Dogs go barking mad for a little mutt music
New York performance artist Laurie Anderson leads a 20-minute concert titled Music For Dogs at the Sydney Opera House.
Mon, Jun 07 2010 at 11:24 AM
DOGGY DITTY: Daina Fletcher holds her terrier, Lottie, as dogs and their owners gather at the Sydney Opera House for a concert by performance artist Laurie Anderson. (Photo: Rick Rycroft/AP)
The glittering sails of the Sydney Opera House went to the dogs on Saturday as hundreds of pugs, poodles and pooches converged on the iconic landmark for a world-first concert for canines.
Brainchild of New York performance artist Laurie Anderson, Music For Dogs was a surreal hash of slide whistles, synthesiser, strings and saxophone with a high-frequency undercurrent — inaudible to humans — that sent its four-legged patrons into a frenzy.
The 20-minute concert kicked off with a mellow set featuring whale calls and soothing white noise, before moving through a rhythm and beat section to a discordant crescendo almost drowned out by hundreds of barks and howls.
"We've got some singing dogs down here in the mosh pit!" joked Anderson, who led the four-piece band with a variety of instruments including a whistle, violin and synthesiser.
Almost 1,000 dog-lovers packed the Opera House steps and forecourt to treat their pets to the free outdoor event, part of the Vivid LIVE arts festival curated by Anderson and rock legend partner Lou Reed.
Anderson and her band used the high-frequency sounds to appeal to the dogs' super-sensitive ears, eliciting excited leaping from some creatures and a cacophony of yelps and yowls.
A sea of ears pricked up and tails wagged uncertainly when a burst of whale song rang out from the speakers, the sense of which Anderson said she thought the dogs could decode.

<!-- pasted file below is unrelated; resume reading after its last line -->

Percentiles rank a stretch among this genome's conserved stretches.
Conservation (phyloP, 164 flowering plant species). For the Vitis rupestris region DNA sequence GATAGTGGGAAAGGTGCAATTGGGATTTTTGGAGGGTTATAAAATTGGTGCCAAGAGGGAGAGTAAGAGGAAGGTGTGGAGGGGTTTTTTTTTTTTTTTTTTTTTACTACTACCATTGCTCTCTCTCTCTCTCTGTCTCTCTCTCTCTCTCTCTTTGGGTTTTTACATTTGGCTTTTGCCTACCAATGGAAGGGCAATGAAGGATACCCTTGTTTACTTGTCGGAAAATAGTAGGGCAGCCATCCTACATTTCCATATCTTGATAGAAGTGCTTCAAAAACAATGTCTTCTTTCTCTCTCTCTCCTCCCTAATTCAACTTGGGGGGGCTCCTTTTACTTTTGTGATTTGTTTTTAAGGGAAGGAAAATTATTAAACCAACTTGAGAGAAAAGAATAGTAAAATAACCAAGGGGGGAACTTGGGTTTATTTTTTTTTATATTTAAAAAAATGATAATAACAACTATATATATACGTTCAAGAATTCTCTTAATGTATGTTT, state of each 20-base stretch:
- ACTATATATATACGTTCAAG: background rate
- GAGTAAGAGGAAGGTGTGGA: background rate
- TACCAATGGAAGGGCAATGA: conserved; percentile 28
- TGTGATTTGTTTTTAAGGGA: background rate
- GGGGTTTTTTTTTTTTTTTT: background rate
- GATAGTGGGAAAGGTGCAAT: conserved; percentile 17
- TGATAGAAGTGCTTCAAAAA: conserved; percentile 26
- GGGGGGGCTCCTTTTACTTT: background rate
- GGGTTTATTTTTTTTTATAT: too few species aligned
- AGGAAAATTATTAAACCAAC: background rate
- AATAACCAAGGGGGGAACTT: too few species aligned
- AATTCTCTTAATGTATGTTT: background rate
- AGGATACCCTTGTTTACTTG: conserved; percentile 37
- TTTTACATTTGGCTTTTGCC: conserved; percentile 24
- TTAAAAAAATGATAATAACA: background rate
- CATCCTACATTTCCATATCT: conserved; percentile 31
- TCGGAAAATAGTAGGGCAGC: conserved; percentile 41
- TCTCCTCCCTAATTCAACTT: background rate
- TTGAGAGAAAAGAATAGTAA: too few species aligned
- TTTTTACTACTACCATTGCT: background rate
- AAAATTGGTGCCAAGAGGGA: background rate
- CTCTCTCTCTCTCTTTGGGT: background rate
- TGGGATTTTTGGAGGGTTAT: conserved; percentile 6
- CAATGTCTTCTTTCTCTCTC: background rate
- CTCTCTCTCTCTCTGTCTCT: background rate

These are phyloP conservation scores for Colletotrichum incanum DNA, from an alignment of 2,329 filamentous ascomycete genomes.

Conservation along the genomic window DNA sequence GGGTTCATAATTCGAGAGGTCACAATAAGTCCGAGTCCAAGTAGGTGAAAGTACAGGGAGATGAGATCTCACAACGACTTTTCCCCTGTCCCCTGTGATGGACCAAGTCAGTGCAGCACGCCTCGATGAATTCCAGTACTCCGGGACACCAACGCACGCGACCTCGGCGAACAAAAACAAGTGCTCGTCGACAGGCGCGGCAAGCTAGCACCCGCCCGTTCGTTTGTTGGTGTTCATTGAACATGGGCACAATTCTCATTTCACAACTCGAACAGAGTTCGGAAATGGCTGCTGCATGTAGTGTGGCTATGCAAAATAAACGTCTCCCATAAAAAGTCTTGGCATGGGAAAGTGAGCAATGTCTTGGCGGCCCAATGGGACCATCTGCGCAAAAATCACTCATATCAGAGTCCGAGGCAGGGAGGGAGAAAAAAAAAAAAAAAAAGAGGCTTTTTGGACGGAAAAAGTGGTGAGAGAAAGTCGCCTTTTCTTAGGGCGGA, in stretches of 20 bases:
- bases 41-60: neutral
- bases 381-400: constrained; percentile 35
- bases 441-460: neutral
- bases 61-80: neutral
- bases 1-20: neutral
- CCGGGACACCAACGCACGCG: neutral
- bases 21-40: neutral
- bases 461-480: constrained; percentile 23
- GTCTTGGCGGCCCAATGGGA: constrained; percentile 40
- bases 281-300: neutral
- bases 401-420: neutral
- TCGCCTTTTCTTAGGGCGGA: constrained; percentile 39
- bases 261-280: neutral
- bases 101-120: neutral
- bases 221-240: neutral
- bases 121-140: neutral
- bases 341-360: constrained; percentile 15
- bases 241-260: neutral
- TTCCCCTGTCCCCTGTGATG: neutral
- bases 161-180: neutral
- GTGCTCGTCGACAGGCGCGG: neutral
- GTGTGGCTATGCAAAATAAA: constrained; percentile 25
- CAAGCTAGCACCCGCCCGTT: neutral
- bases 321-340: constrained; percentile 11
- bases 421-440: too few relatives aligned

"I know that a lot of animals' calls are about distance and location, so I think they might pick up some of that," she said.
They yelped, yowled and circled one another excitedly during the beat section, as Anderson encouraged owners to scratch their pets behind the ears and dance along.
She credited the exuberant canines for the dazzling sunshine that bathed Sydney for the morning's festivities — the first reprieve in almost three weeks from torrential rain.
"I think the dogs brought on this weather. They don't want to sit freezing in the rain, they want to have a little sun on their fur," she laughed.
"It was good dog vibes."
There were plenty of water bowls and dog waste bags on hand in case of overenthused pooches needing a drink or toilet break, and Opera House staff circulated with spare leashes in case of a rogue escape.
Anderson said she laid some human-friendly strings and horns over the high-frequency sounds so that the dogs' owners also had something to enjoy.
"We brought the octaves down into our hearing range so we could all have the experience," she said.
One sheepdog nipped enthusiastically at the heels of a nervous poodle and there were a few robust exchanges of barking, but Anderson praised the doggy decorum overall, describing the event as the "highlight of my life."
"The dogs were really wonderful audience members — they were grooving, a lot of them were singing and dancing, they were uninhibited," she said after the recital.
"And you know what? There were no dog fights. We were very relieved about that, everyone was very well-behaved."
Copyright 2010 AFP Asian Edition